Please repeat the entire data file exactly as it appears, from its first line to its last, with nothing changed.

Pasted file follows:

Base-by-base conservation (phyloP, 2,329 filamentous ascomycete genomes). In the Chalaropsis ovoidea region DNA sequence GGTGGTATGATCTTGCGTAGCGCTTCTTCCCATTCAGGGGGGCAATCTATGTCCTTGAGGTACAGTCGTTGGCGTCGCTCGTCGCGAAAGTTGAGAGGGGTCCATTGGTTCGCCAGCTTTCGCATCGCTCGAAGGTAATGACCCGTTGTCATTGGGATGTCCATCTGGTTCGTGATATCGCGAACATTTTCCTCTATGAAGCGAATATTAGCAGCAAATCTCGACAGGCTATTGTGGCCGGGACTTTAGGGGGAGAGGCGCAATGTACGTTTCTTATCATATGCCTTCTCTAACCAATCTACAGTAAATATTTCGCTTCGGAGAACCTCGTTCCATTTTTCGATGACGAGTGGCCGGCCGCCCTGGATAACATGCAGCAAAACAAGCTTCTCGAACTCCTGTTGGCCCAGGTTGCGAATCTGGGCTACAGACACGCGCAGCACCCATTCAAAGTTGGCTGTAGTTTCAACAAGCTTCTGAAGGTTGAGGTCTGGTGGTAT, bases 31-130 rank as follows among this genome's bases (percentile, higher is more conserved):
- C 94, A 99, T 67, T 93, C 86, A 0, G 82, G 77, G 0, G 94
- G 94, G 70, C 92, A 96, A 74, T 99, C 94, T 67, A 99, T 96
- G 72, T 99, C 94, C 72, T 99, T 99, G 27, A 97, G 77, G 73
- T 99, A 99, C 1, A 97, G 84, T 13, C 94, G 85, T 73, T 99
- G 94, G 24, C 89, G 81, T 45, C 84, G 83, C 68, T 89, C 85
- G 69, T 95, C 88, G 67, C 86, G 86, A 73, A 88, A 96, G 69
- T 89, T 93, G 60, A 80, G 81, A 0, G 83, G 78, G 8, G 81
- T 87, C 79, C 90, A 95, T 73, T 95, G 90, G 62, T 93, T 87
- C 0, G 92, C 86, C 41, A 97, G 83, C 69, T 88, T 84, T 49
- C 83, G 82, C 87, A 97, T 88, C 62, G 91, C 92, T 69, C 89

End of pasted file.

Base-by-base conservation (phyloP, 2,329 filamentous ascomycete genomes). In the Chalaropsis ovoidea region DNA sequence GGTGGTATGATCTTGCGTAGCGCTTCTTCCCATTCAGGGGGGCAATCTATGTCCTTGAGGTACAGTCGTTGGCGTCGCTCGTCGCGAAAGTTGAGAGGGGTCCATTGGTTCGCCAGCTTTCGCATCGCTCGAAGGTAATGACCCGTTGTCATTGGGATGTCCATCTGGTTCGTGATATCGCGAACATTTTCCTCTATGAAGCGAATATTAGCAGCAAATCTCGACAGGCTATTGTGGCCGGGACTTTAGGGGGAGAGGCGCAATGTACGTTTCTTATCATATGCCTTCTCTAACCAATCTACAGTAAATATTTCGCTTCGGAGAACCTCGTTCCATTTTTCGATGACGAGTGGCCGGCCGCCCTGGATAACATGCAGCAAAACAAGCTTCTCGAACTCCTGTTGGCCCAGGTTGCGAATCTGGGCTACAGACACGCGCAGCACCCATTCAAAGTTGGCTGTAGTTTCAACAAGCTTCTGAAGGTTGAGGTCTGGTGGTAT, bases 31-130 rank as follows among this genome's bases (percentile, higher is more conserved):
- C 94, A 99, T 67, T 93, C 86, A 0, G 82, G 77, G 0, G 94
- G 94, G 70, C 92, A 96, A 74, T 99, C 94, T 67, A 99, T 96
- G 72, T 99, C 94, C 72, T 99, T 99, G 27, A 97, G 77, G 73
- T 99, A 99, C 1, A 97, G 84, T 13, C 94, G 85, T 73, T 99
- G 94, G 24, C 89, G 81, T 45, C 84, G 83, C 68, T 89, C 85
- G 69, T 95, C 88, G 67, C 86, G 86, A 73, A 88, A 96, G 69
- T 89, T 93, G 60, A 80, G 81, A 0, G 83, G 78, G 8, G 81
- T 87, C 79, C 90, A 95, T 73, T 95, G 90, G 62, T 93, T 87
- C 0, G 92, C 86, C 41, A 97, G 83, C 69, T 88, T 84, T 49
- C 83, G 82, C 87, A 97, T 88, C 62, G 91, C 92, T 69, C 89